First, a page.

A writer friend of mine, recently published after years of trying, often says that getting published is just like dating:
You send a query to an agent or house, and then you wait.
Should I call him?
Is it too soon to call?
Will I sound desperate?
But if I don’t call maybe he won’t think I’m serious. I’d better call.
You call, get halfway through the number, hang up.
You go shopping. There is no problem that does not look insignificant in comparison to the search for the perfect black skirt.
You rehearse a short spiel, breezy, casual, as if you couldn’t care less if he got the manuscript you’ve been slaving the last two years to perfect. Oh, no big deal, just wanted to make sure you’ve seen it. You call friends and practice your speech on them.
You ask your friends questions: Do I sound overconfident? Arrogant? Timid? Hysterical? Am I overanalyzing this? Am I not analyzing it enough? HOW can I not be analyzing it enough? Your friends ply you with cigarettes.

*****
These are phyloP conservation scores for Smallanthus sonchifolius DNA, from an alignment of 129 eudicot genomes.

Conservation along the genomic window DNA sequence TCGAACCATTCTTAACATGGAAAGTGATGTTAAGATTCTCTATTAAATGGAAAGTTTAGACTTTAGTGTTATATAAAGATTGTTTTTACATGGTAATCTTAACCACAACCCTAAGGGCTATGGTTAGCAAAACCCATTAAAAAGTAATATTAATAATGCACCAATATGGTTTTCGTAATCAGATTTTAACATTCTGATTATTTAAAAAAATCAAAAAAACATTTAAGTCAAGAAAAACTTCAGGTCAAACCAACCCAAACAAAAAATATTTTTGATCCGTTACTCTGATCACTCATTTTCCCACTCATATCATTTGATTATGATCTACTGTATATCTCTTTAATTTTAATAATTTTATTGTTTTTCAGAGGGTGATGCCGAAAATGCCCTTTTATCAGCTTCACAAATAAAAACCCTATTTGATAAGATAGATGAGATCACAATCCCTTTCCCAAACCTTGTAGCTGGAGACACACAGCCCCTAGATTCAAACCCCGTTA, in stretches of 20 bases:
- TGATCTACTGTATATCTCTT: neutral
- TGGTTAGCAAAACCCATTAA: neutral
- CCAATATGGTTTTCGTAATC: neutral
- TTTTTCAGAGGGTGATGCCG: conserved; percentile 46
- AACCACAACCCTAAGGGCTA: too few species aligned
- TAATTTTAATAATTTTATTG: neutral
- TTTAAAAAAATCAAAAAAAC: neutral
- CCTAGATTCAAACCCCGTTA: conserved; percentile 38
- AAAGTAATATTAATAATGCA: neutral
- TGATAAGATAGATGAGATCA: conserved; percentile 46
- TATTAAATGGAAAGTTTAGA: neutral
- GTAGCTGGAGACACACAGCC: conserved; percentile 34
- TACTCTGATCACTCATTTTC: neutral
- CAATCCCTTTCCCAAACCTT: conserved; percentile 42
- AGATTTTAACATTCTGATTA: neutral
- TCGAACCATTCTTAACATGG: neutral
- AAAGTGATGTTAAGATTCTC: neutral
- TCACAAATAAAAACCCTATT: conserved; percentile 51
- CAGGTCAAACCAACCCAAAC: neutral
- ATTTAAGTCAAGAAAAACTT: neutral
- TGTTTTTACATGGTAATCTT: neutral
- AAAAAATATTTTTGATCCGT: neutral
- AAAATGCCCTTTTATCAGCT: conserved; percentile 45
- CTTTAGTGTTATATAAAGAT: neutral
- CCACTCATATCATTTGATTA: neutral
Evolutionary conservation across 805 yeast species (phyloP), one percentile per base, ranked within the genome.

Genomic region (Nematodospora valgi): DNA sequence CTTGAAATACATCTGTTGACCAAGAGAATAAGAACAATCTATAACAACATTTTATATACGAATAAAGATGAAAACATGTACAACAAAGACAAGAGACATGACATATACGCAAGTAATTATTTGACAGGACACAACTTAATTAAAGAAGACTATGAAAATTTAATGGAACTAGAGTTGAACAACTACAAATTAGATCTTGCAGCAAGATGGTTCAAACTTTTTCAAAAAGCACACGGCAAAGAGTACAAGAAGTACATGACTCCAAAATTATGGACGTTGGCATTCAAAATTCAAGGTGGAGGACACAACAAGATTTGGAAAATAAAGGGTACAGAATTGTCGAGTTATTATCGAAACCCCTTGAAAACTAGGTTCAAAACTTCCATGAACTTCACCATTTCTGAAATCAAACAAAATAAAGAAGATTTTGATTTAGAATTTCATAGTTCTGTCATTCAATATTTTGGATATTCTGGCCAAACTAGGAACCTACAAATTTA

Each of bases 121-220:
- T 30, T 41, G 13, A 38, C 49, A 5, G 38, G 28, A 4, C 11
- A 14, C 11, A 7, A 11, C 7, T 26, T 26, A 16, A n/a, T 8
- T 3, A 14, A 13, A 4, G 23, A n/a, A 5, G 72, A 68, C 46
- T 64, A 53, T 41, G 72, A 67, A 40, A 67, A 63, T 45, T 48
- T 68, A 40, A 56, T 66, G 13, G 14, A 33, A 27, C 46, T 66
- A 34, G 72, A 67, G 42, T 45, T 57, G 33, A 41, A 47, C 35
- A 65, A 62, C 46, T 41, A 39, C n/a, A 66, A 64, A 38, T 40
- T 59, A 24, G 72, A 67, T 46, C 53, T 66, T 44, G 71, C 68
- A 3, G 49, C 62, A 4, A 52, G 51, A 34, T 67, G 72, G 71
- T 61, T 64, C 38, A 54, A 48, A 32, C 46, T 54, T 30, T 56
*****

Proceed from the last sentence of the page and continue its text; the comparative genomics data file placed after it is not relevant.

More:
You fume. He said he liked authors JUST LIKE YOU, with adjectives all high up and the best verbs of their lives to waste on somebody, so why hasn’t he bloody well called you? Is it you? Are you not good enough for him? Maybe it’s him. No, there’s no way it’s him. Got to be something wrong with you.
But the thing is, you just know you’d be perfect together. If only you could make him see that.
You start doing vodka shots at noon.
A publisher friend chimes in that after you’re together, officially a couple, sign a contract, it’s like marriage with no hope of divorce. You realize you’ve saddled yourself with a crazy person, somebody who’s stuck on chapter six for two months and won’t stop angsting about it, somebody who leaves bits of their outlines all over the bathroom floor. And you can’t get out of it, you have to deal with this nutball author artiste-type and you really wish you’d signed a pre-nup.
All of this is by way of saying, Jason, if it’s any comfort at all, it’s not you. Godspeed.